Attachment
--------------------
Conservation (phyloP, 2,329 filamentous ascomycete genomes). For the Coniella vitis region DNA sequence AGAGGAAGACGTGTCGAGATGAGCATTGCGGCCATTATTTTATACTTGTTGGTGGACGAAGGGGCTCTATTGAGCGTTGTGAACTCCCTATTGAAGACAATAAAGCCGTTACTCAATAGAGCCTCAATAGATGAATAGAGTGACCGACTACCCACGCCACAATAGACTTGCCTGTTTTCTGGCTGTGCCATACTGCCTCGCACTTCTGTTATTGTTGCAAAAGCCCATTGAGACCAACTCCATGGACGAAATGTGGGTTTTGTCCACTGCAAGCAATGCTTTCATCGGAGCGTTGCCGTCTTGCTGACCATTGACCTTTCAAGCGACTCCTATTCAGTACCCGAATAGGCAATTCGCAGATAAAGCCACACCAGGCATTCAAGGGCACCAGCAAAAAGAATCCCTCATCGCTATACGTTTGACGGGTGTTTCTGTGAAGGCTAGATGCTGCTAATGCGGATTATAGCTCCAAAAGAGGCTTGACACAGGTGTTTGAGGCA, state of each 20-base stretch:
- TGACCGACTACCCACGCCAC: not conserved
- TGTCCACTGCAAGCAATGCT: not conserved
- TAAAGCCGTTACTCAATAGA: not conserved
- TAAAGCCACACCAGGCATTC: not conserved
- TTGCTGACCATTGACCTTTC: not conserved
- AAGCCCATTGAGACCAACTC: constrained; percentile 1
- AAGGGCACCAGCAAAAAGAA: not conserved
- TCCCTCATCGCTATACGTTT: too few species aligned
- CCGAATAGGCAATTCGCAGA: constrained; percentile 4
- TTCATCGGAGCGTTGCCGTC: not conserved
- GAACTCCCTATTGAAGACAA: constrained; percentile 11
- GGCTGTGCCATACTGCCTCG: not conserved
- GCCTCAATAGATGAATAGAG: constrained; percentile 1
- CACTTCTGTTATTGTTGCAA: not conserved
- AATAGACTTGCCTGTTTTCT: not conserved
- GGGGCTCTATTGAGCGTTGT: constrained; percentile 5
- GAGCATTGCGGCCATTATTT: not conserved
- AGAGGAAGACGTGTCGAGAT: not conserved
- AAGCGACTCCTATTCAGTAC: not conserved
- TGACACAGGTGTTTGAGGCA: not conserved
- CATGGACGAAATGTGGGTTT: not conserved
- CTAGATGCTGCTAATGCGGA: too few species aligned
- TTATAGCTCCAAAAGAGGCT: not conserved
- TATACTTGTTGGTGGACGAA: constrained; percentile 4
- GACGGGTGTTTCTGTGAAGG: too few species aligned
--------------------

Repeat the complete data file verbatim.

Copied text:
Conservation (phyloP, 2,329 filamentous ascomycete genomes). For the Coniella vitis region DNA sequence AGAGGAAGACGTGTCGAGATGAGCATTGCGGCCATTATTTTATACTTGTTGGTGGACGAAGGGGCTCTATTGAGCGTTGTGAACTCCCTATTGAAGACAATAAAGCCGTTACTCAATAGAGCCTCAATAGATGAATAGAGTGACCGACTACCCACGCCACAATAGACTTGCCTGTTTTCTGGCTGTGCCATACTGCCTCGCACTTCTGTTATTGTTGCAAAAGCCCATTGAGACCAACTCCATGGACGAAATGTGGGTTTTGTCCACTGCAAGCAATGCTTTCATCGGAGCGTTGCCGTCTTGCTGACCATTGACCTTTCAAGCGACTCCTATTCAGTACCCGAATAGGCAATTCGCAGATAAAGCCACACCAGGCATTCAAGGGCACCAGCAAAAAGAATCCCTCATCGCTATACGTTTGACGGGTGTTTCTGTGAAGGCTAGATGCTGCTAATGCGGATTATAGCTCCAAAAGAGGCTTGACACAGGTGTTTGAGGCA, state of each 20-base stretch:
- TGACCGACTACCCACGCCAC: not conserved
- TGTCCACTGCAAGCAATGCT: not conserved
- TAAAGCCGTTACTCAATAGA: not conserved
- TAAAGCCACACCAGGCATTC: not conserved
- TTGCTGACCATTGACCTTTC: not conserved
- AAGCCCATTGAGACCAACTC: constrained; percentile 1
- AAGGGCACCAGCAAAAAGAA: not conserved
- TCCCTCATCGCTATACGTTT: too few species aligned
- CCGAATAGGCAATTCGCAGA: constrained; percentile 4
- TTCATCGGAGCGTTGCCGTC: not conserved
- GAACTCCCTATTGAAGACAA: constrained; percentile 11
- GGCTGTGCCATACTGCCTCG: not conserved
- GCCTCAATAGATGAATAGAG: constrained; percentile 1
- CACTTCTGTTATTGTTGCAA: not conserved
- AATAGACTTGCCTGTTTTCT: not conserved
- GGGGCTCTATTGAGCGTTGT: constrained; percentile 5
- GAGCATTGCGGCCATTATTT: not conserved
- AGAGGAAGACGTGTCGAGAT: not conserved
- AAGCGACTCCTATTCAGTAC: not conserved
- TGACACAGGTGTTTGAGGCA: not conserved
- CATGGACGAAATGTGGGTTT: not conserved
- CTAGATGCTGCTAATGCGGA: too few species aligned
- TTATAGCTCCAAAAGAGGCT: not conserved
- TATACTTGTTGGTGGACGAA: constrained; percentile 4
- GACGGGTGTTTCTGTGAAGG: too few species aligned